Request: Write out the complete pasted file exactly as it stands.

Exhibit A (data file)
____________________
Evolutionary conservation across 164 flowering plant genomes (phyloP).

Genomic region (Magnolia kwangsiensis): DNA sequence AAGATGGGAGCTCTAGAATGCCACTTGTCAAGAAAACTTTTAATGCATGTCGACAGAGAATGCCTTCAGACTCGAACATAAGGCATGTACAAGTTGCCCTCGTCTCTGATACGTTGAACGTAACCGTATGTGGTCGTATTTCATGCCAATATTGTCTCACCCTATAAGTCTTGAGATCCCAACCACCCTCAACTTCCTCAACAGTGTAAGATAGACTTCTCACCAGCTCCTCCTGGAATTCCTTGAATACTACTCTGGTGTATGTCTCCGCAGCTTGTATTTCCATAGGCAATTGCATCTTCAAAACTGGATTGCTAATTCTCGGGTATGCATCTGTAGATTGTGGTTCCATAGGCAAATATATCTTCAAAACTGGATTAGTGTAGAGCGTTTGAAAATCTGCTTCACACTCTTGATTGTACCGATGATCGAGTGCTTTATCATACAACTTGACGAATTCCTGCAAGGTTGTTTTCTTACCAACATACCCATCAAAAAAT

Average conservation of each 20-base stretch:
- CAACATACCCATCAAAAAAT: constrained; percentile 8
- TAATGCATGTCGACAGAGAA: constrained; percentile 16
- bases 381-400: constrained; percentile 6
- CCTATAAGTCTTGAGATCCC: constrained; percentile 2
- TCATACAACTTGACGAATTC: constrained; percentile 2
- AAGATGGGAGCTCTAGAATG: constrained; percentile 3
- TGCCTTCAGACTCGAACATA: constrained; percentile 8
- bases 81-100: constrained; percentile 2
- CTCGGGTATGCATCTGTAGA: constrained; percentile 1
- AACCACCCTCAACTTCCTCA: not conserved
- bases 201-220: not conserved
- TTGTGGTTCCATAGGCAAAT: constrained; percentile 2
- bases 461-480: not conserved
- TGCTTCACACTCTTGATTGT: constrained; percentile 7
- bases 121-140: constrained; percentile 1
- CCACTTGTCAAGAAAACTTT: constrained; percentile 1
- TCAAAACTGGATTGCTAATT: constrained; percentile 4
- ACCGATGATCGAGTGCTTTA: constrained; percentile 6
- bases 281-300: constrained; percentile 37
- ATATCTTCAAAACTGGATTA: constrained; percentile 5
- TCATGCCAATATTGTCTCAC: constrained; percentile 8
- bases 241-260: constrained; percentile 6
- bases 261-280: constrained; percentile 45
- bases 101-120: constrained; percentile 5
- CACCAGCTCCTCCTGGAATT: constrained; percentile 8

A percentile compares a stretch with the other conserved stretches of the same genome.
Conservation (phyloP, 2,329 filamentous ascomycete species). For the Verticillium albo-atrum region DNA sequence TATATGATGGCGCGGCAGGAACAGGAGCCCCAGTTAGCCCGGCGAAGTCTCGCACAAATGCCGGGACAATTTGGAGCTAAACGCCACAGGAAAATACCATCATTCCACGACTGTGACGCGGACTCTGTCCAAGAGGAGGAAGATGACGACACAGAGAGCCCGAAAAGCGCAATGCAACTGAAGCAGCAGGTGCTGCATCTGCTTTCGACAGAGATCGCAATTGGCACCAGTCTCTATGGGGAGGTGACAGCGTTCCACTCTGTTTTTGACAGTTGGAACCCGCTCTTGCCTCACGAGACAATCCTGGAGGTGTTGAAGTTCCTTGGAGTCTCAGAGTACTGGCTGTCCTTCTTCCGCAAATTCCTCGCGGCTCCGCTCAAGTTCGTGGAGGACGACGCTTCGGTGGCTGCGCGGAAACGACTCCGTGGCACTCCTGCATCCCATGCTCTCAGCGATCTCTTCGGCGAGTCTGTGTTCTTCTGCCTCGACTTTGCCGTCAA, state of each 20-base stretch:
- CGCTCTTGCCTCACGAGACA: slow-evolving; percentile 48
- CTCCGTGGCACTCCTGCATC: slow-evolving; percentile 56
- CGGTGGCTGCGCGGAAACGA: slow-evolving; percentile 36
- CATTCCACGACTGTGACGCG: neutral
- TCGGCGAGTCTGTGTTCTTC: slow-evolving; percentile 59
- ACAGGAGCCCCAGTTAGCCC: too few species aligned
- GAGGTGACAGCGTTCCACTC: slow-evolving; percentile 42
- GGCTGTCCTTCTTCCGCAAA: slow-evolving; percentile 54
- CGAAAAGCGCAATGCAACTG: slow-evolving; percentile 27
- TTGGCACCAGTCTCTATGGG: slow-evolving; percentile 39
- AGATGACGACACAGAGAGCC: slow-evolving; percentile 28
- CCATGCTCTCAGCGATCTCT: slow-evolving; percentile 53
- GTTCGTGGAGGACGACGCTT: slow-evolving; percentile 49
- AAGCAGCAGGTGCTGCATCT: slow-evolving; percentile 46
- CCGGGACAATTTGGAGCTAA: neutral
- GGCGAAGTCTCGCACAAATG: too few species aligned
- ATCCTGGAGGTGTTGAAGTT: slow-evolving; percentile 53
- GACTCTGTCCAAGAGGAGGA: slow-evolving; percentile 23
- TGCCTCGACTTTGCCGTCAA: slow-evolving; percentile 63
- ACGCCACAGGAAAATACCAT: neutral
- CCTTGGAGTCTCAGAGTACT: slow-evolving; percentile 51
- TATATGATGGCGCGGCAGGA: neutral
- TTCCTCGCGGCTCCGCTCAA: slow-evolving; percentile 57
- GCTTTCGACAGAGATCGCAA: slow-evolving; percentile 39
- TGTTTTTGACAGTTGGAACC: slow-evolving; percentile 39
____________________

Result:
Evolutionary conservation across 164 flowering plant genomes (phyloP).

Genomic region (Magnolia kwangsiensis): DNA sequence AAGATGGGAGCTCTAGAATGCCACTTGTCAAGAAAACTTTTAATGCATGTCGACAGAGAATGCCTTCAGACTCGAACATAAGGCATGTACAAGTTGCCCTCGTCTCTGATACGTTGAACGTAACCGTATGTGGTCGTATTTCATGCCAATATTGTCTCACCCTATAAGTCTTGAGATCCCAACCACCCTCAACTTCCTCAACAGTGTAAGATAGACTTCTCACCAGCTCCTCCTGGAATTCCTTGAATACTACTCTGGTGTATGTCTCCGCAGCTTGTATTTCCATAGGCAATTGCATCTTCAAAACTGGATTGCTAATTCTCGGGTATGCATCTGTAGATTGTGGTTCCATAGGCAAATATATCTTCAAAACTGGATTAGTGTAGAGCGTTTGAAAATCTGCTTCACACTCTTGATTGTACCGATGATCGAGTGCTTTATCATACAACTTGACGAATTCCTGCAAGGTTGTTTTCTTACCAACATACCCATCAAAAAAT

Average conservation of each 20-base stretch:
- CAACATACCCATCAAAAAAT: constrained; percentile 8
- TAATGCATGTCGACAGAGAA: constrained; percentile 16
- bases 381-400: constrained; percentile 6
- CCTATAAGTCTTGAGATCCC: constrained; percentile 2
- TCATACAACTTGACGAATTC: constrained; percentile 2
- AAGATGGGAGCTCTAGAATG: constrained; percentile 3
- TGCCTTCAGACTCGAACATA: constrained; percentile 8
- bases 81-100: constrained; percentile 2
- CTCGGGTATGCATCTGTAGA: constrained; percentile 1
- AACCACCCTCAACTTCCTCA: not conserved
- bases 201-220: not conserved
- TTGTGGTTCCATAGGCAAAT: constrained; percentile 2
- bases 461-480: not conserved
- TGCTTCACACTCTTGATTGT: constrained; percentile 7
- bases 121-140: constrained; percentile 1
- CCACTTGTCAAGAAAACTTT: constrained; percentile 1
- TCAAAACTGGATTGCTAATT: constrained; percentile 4
- ACCGATGATCGAGTGCTTTA: constrained; percentile 6
- bases 281-300: constrained; percentile 37
- ATATCTTCAAAACTGGATTA: constrained; percentile 5
- TCATGCCAATATTGTCTCAC: constrained; percentile 8
- bases 241-260: constrained; percentile 6
- bases 261-280: constrained; percentile 45
- bases 101-120: constrained; percentile 5
- CACCAGCTCCTCCTGGAATT: constrained; percentile 8

A percentile compares a stretch with the other conserved stretches of the same genome.
Conservation (phyloP, 2,329 filamentous ascomycete species). For the Verticillium albo-atrum region DNA sequence TATATGATGGCGCGGCAGGAACAGGAGCCCCAGTTAGCCCGGCGAAGTCTCGCACAAATGCCGGGACAATTTGGAGCTAAACGCCACAGGAAAATACCATCATTCCACGACTGTGACGCGGACTCTGTCCAAGAGGAGGAAGATGACGACACAGAGAGCCCGAAAAGCGCAATGCAACTGAAGCAGCAGGTGCTGCATCTGCTTTCGACAGAGATCGCAATTGGCACCAGTCTCTATGGGGAGGTGACAGCGTTCCACTCTGTTTTTGACAGTTGGAACCCGCTCTTGCCTCACGAGACAATCCTGGAGGTGTTGAAGTTCCTTGGAGTCTCAGAGTACTGGCTGTCCTTCTTCCGCAAATTCCTCGCGGCTCCGCTCAAGTTCGTGGAGGACGACGCTTCGGTGGCTGCGCGGAAACGACTCCGTGGCACTCCTGCATCCCATGCTCTCAGCGATCTCTTCGGCGAGTCTGTGTTCTTCTGCCTCGACTTTGCCGTCAA, state of each 20-base stretch:
- CGCTCTTGCCTCACGAGACA: slow-evolving; percentile 48
- CTCCGTGGCACTCCTGCATC: slow-evolving; percentile 56
- CGGTGGCTGCGCGGAAACGA: slow-evolving; percentile 36
- CATTCCACGACTGTGACGCG: neutral
- TCGGCGAGTCTGTGTTCTTC: slow-evolving; percentile 59
- ACAGGAGCCCCAGTTAGCCC: too few species aligned
- GAGGTGACAGCGTTCCACTC: slow-evolving; percentile 42
- GGCTGTCCTTCTTCCGCAAA: slow-evolving; percentile 54
- CGAAAAGCGCAATGCAACTG: slow-evolving; percentile 27
- TTGGCACCAGTCTCTATGGG: slow-evolving; percentile 39
- AGATGACGACACAGAGAGCC: slow-evolving; percentile 28
- CCATGCTCTCAGCGATCTCT: slow-evolving; percentile 53
- GTTCGTGGAGGACGACGCTT: slow-evolving; percentile 49
- AAGCAGCAGGTGCTGCATCT: slow-evolving; percentile 46
- CCGGGACAATTTGGAGCTAA: neutral
- GGCGAAGTCTCGCACAAATG: too few species aligned
- ATCCTGGAGGTGTTGAAGTT: slow-evolving; percentile 53
- GACTCTGTCCAAGAGGAGGA: slow-evolving; percentile 23
- TGCCTCGACTTTGCCGTCAA: slow-evolving; percentile 63
- ACGCCACAGGAAAATACCAT: neutral
- CCTTGGAGTCTCAGAGTACT: slow-evolving; percentile 51
- TATATGATGGCGCGGCAGGA: neutral
- TTCCTCGCGGCTCCGCTCAA: slow-evolving; percentile 57
- GCTTTCGACAGAGATCGCAA: slow-evolving; percentile 39
- TGTTTTTGACAGTTGGAACC: slow-evolving; percentile 39